Today we were able to help out at the bunny area here at Best Friends. They had us moving big bales of straw and cleaning out the bunny runs. This was a big task that required a lot of muscle work but our group was able to tackle it with out a problem. Since we were done in no time, some of us were able to feed and spend time with the bunnies. Deb, our tour guide, got Miranda and I a tour of the Best Friends veterinary clinic since we are both pre-vet. This was an amazing experience and we are both so grateful that Deb got us this opportunity. The clinic was filled with almost every veterinary necessity that you could imagine. All of the advancements that they had (there was a ton compared to our small town clinics!) make the experience of going to the vet a little bit easier for the patients.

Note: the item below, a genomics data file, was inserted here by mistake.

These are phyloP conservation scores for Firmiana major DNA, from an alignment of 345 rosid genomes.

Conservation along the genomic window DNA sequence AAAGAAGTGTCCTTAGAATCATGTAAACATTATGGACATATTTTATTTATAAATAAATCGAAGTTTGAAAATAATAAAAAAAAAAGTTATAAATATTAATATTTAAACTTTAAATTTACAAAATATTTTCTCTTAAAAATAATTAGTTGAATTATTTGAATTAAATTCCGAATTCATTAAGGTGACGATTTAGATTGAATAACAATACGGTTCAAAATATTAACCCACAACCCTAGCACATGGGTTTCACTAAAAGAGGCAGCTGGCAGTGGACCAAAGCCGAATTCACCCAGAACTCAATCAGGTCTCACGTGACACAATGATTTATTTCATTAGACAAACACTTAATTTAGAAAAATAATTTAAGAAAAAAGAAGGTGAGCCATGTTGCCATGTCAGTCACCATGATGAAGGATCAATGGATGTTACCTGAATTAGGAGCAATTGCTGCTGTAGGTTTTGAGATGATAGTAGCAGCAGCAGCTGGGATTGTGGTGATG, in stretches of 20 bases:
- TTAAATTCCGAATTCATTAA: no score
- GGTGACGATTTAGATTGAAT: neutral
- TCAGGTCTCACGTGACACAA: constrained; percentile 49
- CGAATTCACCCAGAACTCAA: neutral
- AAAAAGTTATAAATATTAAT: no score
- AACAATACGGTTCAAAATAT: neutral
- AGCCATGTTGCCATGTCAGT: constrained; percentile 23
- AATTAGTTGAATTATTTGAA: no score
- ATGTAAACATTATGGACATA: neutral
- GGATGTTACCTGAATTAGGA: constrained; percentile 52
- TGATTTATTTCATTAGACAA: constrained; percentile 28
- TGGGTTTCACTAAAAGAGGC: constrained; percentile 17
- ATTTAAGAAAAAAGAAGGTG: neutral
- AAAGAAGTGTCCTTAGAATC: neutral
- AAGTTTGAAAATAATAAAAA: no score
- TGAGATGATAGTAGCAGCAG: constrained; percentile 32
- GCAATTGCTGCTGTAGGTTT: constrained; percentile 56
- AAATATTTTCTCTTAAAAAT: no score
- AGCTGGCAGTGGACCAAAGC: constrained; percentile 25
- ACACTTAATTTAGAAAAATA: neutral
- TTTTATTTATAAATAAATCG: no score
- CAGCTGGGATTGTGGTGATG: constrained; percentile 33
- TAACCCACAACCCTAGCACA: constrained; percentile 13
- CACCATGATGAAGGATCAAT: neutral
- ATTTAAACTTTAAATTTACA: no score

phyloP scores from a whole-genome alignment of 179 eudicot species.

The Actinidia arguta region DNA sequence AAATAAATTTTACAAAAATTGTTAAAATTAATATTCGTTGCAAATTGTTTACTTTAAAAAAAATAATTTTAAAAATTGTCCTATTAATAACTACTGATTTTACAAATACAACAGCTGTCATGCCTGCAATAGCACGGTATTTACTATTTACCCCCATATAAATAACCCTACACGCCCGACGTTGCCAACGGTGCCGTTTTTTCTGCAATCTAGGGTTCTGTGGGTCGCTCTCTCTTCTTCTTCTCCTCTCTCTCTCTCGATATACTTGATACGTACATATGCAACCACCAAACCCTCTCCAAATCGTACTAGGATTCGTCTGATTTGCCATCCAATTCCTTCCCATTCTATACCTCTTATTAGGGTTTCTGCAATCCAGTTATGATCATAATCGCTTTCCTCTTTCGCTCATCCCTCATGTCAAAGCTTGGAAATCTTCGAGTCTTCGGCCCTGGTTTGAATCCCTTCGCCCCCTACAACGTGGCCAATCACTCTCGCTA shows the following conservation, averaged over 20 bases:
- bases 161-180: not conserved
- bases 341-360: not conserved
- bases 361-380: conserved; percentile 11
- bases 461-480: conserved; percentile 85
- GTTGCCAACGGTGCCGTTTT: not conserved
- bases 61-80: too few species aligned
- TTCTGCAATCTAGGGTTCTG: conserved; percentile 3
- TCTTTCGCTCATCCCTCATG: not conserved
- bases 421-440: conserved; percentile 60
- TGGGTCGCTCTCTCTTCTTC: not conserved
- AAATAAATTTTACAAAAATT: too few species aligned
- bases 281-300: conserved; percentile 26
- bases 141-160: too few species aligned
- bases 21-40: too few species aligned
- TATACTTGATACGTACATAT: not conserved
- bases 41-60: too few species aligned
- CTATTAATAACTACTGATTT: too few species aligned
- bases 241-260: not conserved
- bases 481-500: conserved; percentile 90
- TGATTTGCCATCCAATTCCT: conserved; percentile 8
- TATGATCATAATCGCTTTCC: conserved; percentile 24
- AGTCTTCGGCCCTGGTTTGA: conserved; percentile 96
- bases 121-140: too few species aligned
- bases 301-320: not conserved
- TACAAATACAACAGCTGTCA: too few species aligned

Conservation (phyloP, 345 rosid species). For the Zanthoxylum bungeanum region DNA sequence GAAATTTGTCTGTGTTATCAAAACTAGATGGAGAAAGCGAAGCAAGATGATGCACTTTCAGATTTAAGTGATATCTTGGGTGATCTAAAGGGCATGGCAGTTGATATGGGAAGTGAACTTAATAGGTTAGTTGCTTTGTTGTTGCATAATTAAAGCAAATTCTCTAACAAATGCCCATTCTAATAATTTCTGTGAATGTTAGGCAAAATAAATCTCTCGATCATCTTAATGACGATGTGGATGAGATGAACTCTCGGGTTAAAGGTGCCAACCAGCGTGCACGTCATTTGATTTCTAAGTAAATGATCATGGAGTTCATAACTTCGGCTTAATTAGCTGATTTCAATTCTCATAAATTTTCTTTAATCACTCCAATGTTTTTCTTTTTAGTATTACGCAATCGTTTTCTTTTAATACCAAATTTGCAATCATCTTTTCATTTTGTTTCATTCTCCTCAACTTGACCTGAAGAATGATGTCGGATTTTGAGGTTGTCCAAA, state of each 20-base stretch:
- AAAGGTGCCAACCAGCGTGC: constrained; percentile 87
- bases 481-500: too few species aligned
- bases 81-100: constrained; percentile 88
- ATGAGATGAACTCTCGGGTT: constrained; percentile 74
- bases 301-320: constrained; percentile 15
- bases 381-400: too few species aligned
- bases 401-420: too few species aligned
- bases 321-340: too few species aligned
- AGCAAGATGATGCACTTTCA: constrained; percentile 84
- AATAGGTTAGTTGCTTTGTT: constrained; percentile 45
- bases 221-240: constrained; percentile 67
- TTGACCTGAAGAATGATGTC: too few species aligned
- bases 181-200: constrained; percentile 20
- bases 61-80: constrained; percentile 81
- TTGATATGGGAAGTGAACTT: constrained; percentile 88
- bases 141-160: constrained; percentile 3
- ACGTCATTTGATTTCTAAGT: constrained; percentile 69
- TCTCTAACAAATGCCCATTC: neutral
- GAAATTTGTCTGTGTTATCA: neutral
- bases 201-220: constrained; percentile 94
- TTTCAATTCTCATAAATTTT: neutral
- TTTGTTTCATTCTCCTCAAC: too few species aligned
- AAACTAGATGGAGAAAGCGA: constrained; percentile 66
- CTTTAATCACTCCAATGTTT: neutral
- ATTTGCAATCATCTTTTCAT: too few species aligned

In the second part of the day we were able to go for a nice three hour horse ride. This was a huge reward for the girls considering how hard they all have been working. The horse ride was in Zion National Park and for some this was the first time ever being in a National Park. It was amazing to see all of the wildlife around us while we climbed up and down the canyon. The horse I got to ride was named Chester and I was amazed at how easily he was able to maneuver along the trail full of rocks and sand. We all really enjoyed this activity and we were all really sore when we went to supper right after the ride.  We are all really tired but we can't wait to start another day of service tomorrow!